Take a cue from Mahama: Say good riddance to bad rubbish on Dec. 7

DISSAPOINTED MAHAMA2 President John Mahama

Wed, 26 Oct 2016 Source: Statesman Opinion

On Saturday, June 7, 2008, in Wa, the Upper West regional capital, Mr John Dramani Mahama, then running mate to Prof John Evans Atta Mills, then flagbearer of the National Democratic Congress said: "Ghanaians should not fear changing any incompetent government."

He was reported by the Ghana News Agency as saying: "if a government is unable to meet the development expectations, needs and aspirations of most Ghanaians, the people should not hesitate to change that government for a better one."

According to GNA, "Mr Mahama said the cost of living in the country is high and the people were finding it difficult to make ends meet and urged Ghanaians to turn to the National Democratic Congress (NDC) for salvation."

From the above-quoted pronouncements, three key points stand out; and these are: boldness to change incompetent governments; boldness to change a non-performing government for a better one; and high cost of living and how difficult it is for people to make ends meet.

Now, these pronouncements were made 8years ago, for which NDC was voted into power. And as fate would have it, the then running mate to the late Prof Atta Mills who made these pronouncements had the chance to be the president of the country even before his time was due for the position, following the untimely demise of his boss.

President Mahama is well noted for his open declaration of being the most fortunate vice president on earth, on the account that his boss afforded him the opportunity to perform the duties of the president, most of the time. This, in the estimation of Ghanaians, should have put him in the position to have acquainted himself with the workings of a president, and to have done things much better when the he finally landed the position.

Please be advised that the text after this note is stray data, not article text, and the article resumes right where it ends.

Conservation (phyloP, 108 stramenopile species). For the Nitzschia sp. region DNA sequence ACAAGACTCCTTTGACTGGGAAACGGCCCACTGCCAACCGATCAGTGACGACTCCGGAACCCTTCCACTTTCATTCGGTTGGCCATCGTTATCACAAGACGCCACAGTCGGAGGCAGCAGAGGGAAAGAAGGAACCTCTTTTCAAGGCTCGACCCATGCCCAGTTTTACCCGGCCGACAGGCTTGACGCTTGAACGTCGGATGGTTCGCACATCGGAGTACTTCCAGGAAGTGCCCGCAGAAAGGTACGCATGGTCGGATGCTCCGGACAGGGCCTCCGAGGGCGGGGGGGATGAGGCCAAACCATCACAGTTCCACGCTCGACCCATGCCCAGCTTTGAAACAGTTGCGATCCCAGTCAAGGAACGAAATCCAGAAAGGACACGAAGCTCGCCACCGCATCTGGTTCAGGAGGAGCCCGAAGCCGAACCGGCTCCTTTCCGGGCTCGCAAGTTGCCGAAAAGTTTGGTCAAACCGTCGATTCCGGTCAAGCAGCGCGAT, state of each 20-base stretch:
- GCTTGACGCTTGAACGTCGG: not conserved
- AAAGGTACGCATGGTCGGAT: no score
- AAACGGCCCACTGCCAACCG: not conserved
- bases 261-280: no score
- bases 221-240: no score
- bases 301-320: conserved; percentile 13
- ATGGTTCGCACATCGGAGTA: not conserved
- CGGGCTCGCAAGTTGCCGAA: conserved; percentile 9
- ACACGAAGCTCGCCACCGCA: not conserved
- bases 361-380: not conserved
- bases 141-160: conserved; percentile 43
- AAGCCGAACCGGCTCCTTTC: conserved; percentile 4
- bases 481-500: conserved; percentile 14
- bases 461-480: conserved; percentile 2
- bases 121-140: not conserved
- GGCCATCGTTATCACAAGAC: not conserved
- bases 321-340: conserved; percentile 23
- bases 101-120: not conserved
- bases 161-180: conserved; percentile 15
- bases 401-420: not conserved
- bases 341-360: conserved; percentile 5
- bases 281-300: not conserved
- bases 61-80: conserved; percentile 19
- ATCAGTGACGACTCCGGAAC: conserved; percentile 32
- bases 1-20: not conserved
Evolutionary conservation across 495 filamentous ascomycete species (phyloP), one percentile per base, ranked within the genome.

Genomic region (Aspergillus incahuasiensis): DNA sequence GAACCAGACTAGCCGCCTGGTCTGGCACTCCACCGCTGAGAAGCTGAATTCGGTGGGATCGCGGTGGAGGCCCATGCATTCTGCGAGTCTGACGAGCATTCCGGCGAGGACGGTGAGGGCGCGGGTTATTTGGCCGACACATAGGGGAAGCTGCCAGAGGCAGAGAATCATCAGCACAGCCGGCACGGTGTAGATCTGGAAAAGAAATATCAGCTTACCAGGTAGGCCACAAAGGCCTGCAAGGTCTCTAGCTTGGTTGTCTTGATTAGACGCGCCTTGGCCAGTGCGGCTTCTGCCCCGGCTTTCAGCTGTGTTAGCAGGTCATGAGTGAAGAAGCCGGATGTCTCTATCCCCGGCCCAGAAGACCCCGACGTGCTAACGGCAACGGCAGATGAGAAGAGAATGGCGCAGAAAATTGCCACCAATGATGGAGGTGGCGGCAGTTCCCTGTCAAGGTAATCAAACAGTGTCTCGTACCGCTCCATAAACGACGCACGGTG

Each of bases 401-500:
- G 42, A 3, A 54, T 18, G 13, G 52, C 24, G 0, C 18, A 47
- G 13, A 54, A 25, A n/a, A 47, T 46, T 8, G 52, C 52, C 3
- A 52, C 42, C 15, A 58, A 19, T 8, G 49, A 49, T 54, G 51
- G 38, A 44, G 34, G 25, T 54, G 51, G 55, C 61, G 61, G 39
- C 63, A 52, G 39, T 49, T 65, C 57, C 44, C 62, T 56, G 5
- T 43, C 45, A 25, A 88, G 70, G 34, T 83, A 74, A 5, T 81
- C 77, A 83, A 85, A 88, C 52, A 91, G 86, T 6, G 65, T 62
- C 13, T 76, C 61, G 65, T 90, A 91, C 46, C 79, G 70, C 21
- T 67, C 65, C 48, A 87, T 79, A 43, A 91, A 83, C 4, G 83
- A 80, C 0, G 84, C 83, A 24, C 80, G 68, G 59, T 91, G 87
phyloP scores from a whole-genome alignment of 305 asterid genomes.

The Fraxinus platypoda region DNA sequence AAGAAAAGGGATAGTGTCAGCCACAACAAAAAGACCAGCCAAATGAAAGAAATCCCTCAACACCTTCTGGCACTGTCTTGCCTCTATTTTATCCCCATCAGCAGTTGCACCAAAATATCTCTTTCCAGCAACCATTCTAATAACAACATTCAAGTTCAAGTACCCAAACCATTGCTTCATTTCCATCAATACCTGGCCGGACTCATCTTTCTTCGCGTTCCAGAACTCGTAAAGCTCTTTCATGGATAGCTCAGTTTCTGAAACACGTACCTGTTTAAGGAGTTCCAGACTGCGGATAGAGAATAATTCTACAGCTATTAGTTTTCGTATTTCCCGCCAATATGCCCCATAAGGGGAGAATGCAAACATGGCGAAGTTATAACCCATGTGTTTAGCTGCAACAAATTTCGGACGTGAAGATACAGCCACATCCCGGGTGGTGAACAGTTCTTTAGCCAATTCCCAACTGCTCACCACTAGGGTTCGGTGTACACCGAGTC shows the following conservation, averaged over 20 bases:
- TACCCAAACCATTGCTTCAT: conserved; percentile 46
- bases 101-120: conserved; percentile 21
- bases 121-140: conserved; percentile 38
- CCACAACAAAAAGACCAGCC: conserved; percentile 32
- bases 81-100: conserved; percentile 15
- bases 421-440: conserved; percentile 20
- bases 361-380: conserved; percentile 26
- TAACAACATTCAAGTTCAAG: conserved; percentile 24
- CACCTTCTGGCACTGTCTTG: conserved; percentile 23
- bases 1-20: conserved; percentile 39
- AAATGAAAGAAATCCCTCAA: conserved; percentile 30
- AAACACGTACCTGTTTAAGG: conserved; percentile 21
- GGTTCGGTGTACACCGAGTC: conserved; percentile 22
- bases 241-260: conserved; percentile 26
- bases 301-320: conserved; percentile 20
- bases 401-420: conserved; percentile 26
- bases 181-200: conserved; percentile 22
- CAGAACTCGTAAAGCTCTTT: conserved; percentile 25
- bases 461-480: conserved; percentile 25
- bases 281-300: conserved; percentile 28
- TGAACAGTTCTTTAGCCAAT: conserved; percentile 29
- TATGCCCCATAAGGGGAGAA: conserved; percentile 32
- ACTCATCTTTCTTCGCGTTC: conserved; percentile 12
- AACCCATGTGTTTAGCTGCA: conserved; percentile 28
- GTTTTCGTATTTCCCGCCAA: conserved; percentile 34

However, his declaration that "God, in His infinite wisdom, has taken the mantle from the old to the youth", to pave way for his ascension to the presidency, rather turned out to be the most disastrous episode in our democratic journey under the fourth republican dispensation.

Acts of naked corruption under the stewardship of Mr Mahama have been legendary, with incompetence breaking the record of notoriety. Accountability has become totally alien, while truth has been supplanted with shameless, insipid propaganda. Decency in public office has been thrown to the dogs, with integrity at the presidency replaced with the naked desire to create the environment for family and friends to make wealth.

The actual workings of government under a responsible presidential stewardship, as expected in well-organized societies, are totally missing in the scheme of affairs of the John Mahama-led NDC administration. And the result has been 4years of sustained energy crisis which has resulted in collapse of many businesses and job losses for hundreds of thousands of Ghanaians. Others even died in our health facilities, either due to lack of power or sudden unannounced outage while patients were on the operating table undergoing surgical operations. Now, the cost of living is excruciatingly unbearable, with many households left with no hope of where the next meal will even come from.

With all these, when Mr Mahama is now described as "INCOMPETENT", he surprisingly throws tantrums and rejects the tag with all vehemence. As a matter of fact, he is on record to have opined that Ghanaians who have not occupied the presidency have no right criticizing him.

So, we at the Daily Statesman, at this stage, would like to know from President John Mahama if he had ever had the opportunity to be president at the time he criticized President Kufuor in 2008, and asked the good people of Ghana to vote against the NPP government because it was "incompetent"?

Now, the verdict out there is that the Mahama-led NDC government is unable to meet the development expectations, needs and aspirations of Ghanaians; cost of living in the country is high and the people are finding it difficult to make ends meet.

And when confronted with such situation, Mr Mahama's advice to Ghanaians is simple: they should not hesitate to change the government for a better one.

We, therefore, urge Ghanaians to take a cue from Mr Mahama and say good riddance to bad rubbish when they go the polls on December 7.

Columnist: Statesman Opinion